These three measures together will undoubtedly make Facebook a much smaller company. But it will also be a much better company. If such measures get implemented quickly, we might even have seen our last Mark Zuckerberg apology.

See article on original site

  1. Prof James Beckman, Germany
    May 6, 2018 at 11:16 am

    Personally I don’t feel endangered by advertising, but I agree fake news must be controlled by Social Media & that competition should be encouraged.

  2. patrick newman
    May 12, 2018 at 4:38 pm

    The road to hell is paved with well-intentioned Facebook postings!

    • Prof James Beckman, Germany
      May 12, 2018 at 4:52 pm

      Hi, Patrick, I really can’t fathom all the concern, as it is the insurance, banking, credit card, department store, credit review firms, etc. which sell all the valuable stuff about our court records, property holding, employment history & medical “abnormalities” (of which we all have some). Just check on your credit standing, for example–it will probably be inaccurate but will potentially help or hurt you more than any FB revelations–mostly by ourselves, it seems to me. Am I wrong?

  3. May 18, 2018 at 10:45 am

    Collecting and even sharing personal (how personal is a fair concern) data for individuals is not a concern for me. What does concern me, however is the unquestioned assumption created from nearly 50 years now of efficient markets nonsense that such information must be monetized. If you collect such data, you are required to use it to make a profit. The single-minded pursuit of profit (greed) is eating away at almost every society in the world. After it destroys humans’ interpersonal lives, it will start on the flesh. Do humans taste like chicken?

    • Prof James Beckman, Germany
      May 18, 2018 at 12:18 pm

      Agreed, Ken, as after all didn’t Adam Smith also write about the moral dimensions of capitalism? Some of the super-rich support legitimate foundations, but most are seemingly willing to snuff out the lives of their nations’ inhabitants with support for inferior health care education & infrastructure.

      • May 19, 2018 at 5:46 am

        James, why would the willingness of capitalists to “snuff out the lives of their nations’ inhabitants with support for inferior health care education & infrastructure” surprise any of us? They received their instructions directly from the prophet of capitalism, “The businessmen believe that they are defending free enterprise when they declaim that business is not concerned “merely” with profit but also with promoting desirable “social” ends; that business has a “social conscience” and takes seriously its responsibilities for providing employment, eliminating discrimination, avoiding pollution and whatever else may be the catchwords of the contemporary crop of reformers. In fact they are–or would be if they or anyone else took them seriously–preaching pure and unadulterated socialism. Businessmen who talk this way are unwitting puppets of the intellectual forces that have been undermining the basis of a free society these past decades.” (Milton Friedman)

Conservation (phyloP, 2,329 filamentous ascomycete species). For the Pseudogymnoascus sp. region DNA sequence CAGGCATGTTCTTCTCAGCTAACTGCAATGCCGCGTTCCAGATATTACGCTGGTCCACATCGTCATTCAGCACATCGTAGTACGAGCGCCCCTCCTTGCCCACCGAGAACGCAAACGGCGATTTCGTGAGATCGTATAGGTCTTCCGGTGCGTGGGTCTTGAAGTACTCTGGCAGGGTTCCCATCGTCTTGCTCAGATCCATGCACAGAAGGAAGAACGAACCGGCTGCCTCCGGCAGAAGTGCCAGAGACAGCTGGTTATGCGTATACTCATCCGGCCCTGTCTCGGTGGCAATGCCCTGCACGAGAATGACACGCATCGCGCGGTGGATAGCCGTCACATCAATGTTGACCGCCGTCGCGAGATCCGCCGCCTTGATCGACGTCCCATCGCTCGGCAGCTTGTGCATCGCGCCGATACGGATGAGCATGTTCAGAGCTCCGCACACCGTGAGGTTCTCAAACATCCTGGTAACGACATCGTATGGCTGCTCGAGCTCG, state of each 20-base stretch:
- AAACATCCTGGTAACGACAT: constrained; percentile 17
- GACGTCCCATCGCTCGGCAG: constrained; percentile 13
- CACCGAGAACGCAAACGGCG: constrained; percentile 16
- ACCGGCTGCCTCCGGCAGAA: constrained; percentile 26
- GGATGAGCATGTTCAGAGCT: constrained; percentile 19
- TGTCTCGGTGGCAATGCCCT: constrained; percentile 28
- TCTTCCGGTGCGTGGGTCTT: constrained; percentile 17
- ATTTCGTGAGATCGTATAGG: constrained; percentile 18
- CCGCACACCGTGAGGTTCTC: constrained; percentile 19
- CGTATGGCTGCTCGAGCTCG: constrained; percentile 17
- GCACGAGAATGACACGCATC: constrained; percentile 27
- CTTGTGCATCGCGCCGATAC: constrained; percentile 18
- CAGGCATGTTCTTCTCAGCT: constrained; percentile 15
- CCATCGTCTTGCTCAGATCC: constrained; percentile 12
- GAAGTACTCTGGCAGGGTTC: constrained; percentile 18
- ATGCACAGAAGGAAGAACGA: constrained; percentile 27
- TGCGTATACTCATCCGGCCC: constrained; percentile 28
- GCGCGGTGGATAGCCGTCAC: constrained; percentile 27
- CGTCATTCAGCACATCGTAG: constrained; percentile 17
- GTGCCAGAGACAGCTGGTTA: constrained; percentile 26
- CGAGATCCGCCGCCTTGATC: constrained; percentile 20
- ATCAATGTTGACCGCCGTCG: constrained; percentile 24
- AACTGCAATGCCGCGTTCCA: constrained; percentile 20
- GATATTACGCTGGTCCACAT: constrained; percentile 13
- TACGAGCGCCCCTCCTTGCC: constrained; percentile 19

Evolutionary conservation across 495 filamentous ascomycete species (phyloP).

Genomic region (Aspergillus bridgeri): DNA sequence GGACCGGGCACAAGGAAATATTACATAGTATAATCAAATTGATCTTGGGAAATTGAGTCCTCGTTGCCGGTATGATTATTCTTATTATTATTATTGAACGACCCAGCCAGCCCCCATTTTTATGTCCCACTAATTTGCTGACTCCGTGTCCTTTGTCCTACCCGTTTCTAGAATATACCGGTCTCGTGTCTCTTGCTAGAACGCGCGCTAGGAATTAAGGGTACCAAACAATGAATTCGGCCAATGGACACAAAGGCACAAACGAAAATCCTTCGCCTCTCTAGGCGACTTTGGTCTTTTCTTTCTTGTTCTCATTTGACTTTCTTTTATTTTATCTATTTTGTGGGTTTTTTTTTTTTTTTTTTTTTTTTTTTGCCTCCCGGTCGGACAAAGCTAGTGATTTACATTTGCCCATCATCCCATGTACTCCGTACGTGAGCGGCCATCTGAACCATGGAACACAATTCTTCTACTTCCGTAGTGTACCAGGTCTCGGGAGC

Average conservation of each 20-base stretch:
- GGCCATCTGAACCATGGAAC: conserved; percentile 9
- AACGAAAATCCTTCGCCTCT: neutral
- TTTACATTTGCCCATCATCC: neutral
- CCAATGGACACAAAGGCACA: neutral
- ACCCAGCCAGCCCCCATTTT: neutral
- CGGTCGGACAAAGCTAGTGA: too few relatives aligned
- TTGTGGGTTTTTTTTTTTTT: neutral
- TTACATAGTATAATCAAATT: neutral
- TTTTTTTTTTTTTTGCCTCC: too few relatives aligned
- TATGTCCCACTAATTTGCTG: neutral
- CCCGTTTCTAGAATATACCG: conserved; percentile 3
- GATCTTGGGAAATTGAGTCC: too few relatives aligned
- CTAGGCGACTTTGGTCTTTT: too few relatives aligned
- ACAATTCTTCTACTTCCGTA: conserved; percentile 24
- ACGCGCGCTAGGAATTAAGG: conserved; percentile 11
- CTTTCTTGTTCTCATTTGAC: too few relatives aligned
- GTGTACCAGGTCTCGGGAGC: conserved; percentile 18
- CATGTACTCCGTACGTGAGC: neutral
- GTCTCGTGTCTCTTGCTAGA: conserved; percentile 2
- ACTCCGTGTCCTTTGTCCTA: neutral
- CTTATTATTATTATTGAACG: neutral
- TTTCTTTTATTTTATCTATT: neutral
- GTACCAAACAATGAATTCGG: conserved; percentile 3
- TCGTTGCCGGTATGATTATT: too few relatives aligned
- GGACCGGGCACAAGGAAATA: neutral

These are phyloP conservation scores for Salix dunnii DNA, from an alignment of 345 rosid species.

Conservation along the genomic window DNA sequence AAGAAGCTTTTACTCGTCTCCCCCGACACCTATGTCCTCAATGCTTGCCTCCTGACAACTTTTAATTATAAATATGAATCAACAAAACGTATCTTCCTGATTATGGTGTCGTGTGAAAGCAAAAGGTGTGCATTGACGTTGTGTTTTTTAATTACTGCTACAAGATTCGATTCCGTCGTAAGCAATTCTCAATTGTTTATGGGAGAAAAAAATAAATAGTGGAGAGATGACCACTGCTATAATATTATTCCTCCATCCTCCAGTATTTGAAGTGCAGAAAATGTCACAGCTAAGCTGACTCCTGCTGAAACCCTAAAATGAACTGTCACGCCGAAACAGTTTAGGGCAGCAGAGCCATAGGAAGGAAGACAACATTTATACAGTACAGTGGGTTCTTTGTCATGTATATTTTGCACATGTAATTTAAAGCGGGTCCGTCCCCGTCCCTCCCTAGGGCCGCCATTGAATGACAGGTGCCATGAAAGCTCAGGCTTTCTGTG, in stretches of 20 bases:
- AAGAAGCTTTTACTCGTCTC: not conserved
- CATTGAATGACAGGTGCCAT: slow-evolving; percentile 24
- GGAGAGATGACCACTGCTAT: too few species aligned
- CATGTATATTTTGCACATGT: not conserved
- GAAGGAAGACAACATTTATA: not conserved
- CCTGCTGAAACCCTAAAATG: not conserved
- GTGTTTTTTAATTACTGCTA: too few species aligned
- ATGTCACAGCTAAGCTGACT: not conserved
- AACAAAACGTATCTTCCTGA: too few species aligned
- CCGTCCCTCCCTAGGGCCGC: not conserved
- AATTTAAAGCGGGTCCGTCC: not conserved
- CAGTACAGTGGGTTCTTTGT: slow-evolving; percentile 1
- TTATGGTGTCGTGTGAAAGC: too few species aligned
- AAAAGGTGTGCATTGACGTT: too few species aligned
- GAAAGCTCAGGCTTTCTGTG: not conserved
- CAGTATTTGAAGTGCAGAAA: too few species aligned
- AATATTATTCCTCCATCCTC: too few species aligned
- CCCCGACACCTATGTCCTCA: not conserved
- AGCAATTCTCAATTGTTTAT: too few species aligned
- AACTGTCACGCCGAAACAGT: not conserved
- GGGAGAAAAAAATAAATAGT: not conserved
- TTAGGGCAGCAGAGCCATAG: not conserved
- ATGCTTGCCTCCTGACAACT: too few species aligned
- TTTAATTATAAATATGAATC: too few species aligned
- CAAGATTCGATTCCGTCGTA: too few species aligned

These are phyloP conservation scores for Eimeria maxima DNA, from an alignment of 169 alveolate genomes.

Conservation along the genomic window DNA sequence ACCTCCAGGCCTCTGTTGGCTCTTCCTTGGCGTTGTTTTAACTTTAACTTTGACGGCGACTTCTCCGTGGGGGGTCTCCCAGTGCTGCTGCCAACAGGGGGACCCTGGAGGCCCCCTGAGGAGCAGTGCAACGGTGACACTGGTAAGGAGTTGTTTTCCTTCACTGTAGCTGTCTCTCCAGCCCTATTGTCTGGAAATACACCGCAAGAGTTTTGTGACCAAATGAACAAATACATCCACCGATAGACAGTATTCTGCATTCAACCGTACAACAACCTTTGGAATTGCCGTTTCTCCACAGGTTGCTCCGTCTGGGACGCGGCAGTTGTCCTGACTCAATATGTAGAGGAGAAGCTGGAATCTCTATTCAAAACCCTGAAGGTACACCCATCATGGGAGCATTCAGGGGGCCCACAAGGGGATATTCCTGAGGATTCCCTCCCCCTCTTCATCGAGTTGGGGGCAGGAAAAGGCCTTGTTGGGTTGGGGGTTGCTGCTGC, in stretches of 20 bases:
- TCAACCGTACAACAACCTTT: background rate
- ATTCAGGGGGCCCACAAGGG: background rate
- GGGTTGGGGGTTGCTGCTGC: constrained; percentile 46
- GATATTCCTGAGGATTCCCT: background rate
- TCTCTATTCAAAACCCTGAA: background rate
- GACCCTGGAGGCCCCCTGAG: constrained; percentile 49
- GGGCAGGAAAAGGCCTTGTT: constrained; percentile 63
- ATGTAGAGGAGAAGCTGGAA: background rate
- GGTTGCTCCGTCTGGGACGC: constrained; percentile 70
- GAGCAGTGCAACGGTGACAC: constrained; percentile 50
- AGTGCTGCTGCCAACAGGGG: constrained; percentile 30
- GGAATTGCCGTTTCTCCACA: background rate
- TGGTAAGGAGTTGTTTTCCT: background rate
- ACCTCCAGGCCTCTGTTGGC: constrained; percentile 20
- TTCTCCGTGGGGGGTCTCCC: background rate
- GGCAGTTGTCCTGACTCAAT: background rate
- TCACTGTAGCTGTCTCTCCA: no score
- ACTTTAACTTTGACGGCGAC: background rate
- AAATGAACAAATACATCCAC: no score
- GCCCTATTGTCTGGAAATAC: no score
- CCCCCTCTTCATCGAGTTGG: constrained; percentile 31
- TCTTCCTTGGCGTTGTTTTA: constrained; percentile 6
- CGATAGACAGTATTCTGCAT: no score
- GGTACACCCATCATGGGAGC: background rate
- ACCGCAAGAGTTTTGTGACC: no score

• Prof James Beckman, Germany
        May 19, 2018 at 7:53 am

        Ken, you make sense. However, how then can we go to war or put workers in very dangerous work situations in order “to do a job”? We can infer consequences from experience, such as any informal “risk analysis” implies. It is not capitalism or socialism here, as ownership models, but the role of managers who put workers into risky mines or military situations, it seems to me.

      • May 20, 2018 at 5:38 am

        James, contrary to what humanists may tell us, human culture is malleable. So malleable in fact that during WWII the most dangerous part of the Nazi state was the ordinary, everyday police. During the American Civil War biological brothers killed one another and friends for years subjected one another to torture and deprivation to the point of death. Many news reports in the US of murder, assault, rape, etc. while dozens looked on but did nothing. The “banality of evil” (Hannah Arendt’s phrase) is with us always. Managers learn that growth of the company or business is essential. They will do what’s necessary to gain that growth. Even placing workers in harms way or depriving workers of income and security. In negotiating a union contract, the CEO of one the companies told me that he would like to grant our requests but would be fired immediately by the board if he did so. To protect the company and its profits was his top priority because it was the only priority he was allowed. Arendt’s phrase came from her study of Adolf Eichmann, a man with no ambitions beyond personal advancement. He would never consider murdering his boss even for this, however. His crime, per Arendt, lack of imagination. He was not stupid and at his trial explained in full the “reevaluation of values prescribed by the Nazi government.” In her final summing, Arendt tells us it was sheer thoughtlessness that predisposed Eichmann to become one of the greatest criminals of WWII. “That such remoteness from reality and such thoughtlessness can wreak more havoc than all the evil instincts taken together which, perhaps are inherent in man—that was in fact, the lesson one could learn in Jerusalem. But it was a lesson, neither an explanation of the phenomenon nor a theory about it.” Is capitalism as great a threat to humankind as Nazism? A question we need to answer.